Augusta, I discovered, has shades of what cultural critic Greil Marcus calls the Old, Weird America. Sure, the city is ringed with mansions and country-club culture, but when you’re downtown, you can’t go a block without running into a character who looks as though he might be a hustler, a folk artist, a street preacher, or all three.
Everybody I met in Augusta had a James Brown story: the Godfather of Soul roaming around town in his baby-blue Rolls-Royce, showing up unbidden at parties and concerts, hanging around like he was anyone while making sure everyone remembered exactly who he was. Many people also had a Sharon Jones story.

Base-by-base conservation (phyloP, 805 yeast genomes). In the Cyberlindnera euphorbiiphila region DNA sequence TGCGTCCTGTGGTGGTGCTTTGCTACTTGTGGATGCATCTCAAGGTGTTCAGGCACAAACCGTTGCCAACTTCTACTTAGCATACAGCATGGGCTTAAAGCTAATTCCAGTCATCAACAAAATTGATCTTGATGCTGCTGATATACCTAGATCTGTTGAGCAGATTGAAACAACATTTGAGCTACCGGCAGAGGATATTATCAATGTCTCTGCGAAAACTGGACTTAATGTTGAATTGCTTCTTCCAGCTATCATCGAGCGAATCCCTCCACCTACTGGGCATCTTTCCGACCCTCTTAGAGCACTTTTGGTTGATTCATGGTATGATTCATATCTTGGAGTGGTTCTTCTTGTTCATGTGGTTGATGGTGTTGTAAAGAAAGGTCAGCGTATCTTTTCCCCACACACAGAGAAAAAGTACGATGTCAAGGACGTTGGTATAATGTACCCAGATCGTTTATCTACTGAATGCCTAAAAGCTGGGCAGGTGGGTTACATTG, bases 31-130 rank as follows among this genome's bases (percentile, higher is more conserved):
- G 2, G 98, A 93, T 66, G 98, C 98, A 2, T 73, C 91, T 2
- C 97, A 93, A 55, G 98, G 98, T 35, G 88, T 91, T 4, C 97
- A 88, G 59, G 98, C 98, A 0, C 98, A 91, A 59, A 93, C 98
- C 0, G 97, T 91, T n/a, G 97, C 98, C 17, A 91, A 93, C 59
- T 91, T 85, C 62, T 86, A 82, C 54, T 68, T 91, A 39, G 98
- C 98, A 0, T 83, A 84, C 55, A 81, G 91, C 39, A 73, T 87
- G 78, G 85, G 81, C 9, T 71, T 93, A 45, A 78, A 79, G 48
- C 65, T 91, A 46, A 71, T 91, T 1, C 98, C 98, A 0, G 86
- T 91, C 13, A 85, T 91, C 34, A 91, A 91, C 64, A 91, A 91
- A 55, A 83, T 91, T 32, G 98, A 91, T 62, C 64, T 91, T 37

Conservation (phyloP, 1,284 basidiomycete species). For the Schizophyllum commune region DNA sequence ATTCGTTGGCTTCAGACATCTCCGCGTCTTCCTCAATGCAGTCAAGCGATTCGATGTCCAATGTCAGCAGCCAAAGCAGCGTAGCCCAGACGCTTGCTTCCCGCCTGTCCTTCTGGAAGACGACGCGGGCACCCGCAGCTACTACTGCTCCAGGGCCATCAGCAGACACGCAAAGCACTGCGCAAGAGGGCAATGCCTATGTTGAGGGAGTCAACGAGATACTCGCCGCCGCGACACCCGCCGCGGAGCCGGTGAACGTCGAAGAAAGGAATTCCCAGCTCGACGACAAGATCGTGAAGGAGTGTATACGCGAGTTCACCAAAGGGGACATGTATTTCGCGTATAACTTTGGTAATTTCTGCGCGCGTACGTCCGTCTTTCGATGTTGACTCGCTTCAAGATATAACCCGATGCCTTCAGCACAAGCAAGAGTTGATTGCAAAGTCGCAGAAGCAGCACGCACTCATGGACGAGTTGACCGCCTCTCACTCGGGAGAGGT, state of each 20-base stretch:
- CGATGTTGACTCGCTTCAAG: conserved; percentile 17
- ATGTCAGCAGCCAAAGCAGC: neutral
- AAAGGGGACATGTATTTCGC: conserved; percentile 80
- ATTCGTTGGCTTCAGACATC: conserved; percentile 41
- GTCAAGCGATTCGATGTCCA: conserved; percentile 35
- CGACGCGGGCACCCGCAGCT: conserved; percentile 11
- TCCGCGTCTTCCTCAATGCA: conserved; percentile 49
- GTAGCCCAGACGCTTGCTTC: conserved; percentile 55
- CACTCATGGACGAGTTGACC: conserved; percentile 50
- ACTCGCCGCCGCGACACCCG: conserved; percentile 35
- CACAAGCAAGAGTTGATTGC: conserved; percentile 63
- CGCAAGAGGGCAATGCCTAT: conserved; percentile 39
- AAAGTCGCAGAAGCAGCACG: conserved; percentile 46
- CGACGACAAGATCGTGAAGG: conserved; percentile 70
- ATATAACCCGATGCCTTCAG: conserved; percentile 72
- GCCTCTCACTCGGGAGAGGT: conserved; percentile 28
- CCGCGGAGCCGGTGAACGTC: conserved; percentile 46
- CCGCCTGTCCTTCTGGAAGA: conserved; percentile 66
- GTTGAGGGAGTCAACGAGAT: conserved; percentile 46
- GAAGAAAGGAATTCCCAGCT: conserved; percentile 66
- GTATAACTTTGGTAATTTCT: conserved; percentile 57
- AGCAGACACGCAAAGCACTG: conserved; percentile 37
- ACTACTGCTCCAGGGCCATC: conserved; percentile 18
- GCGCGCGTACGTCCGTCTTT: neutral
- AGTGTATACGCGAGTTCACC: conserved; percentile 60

Blues really was the transformation of my life. When I was fifteen or sixteen, a friend and I just kind of stumbled onto the music. It was the beginning of the folk revival—1959 or 1960—and somehow in the midst of all that wholesomeness, we fell into the blues.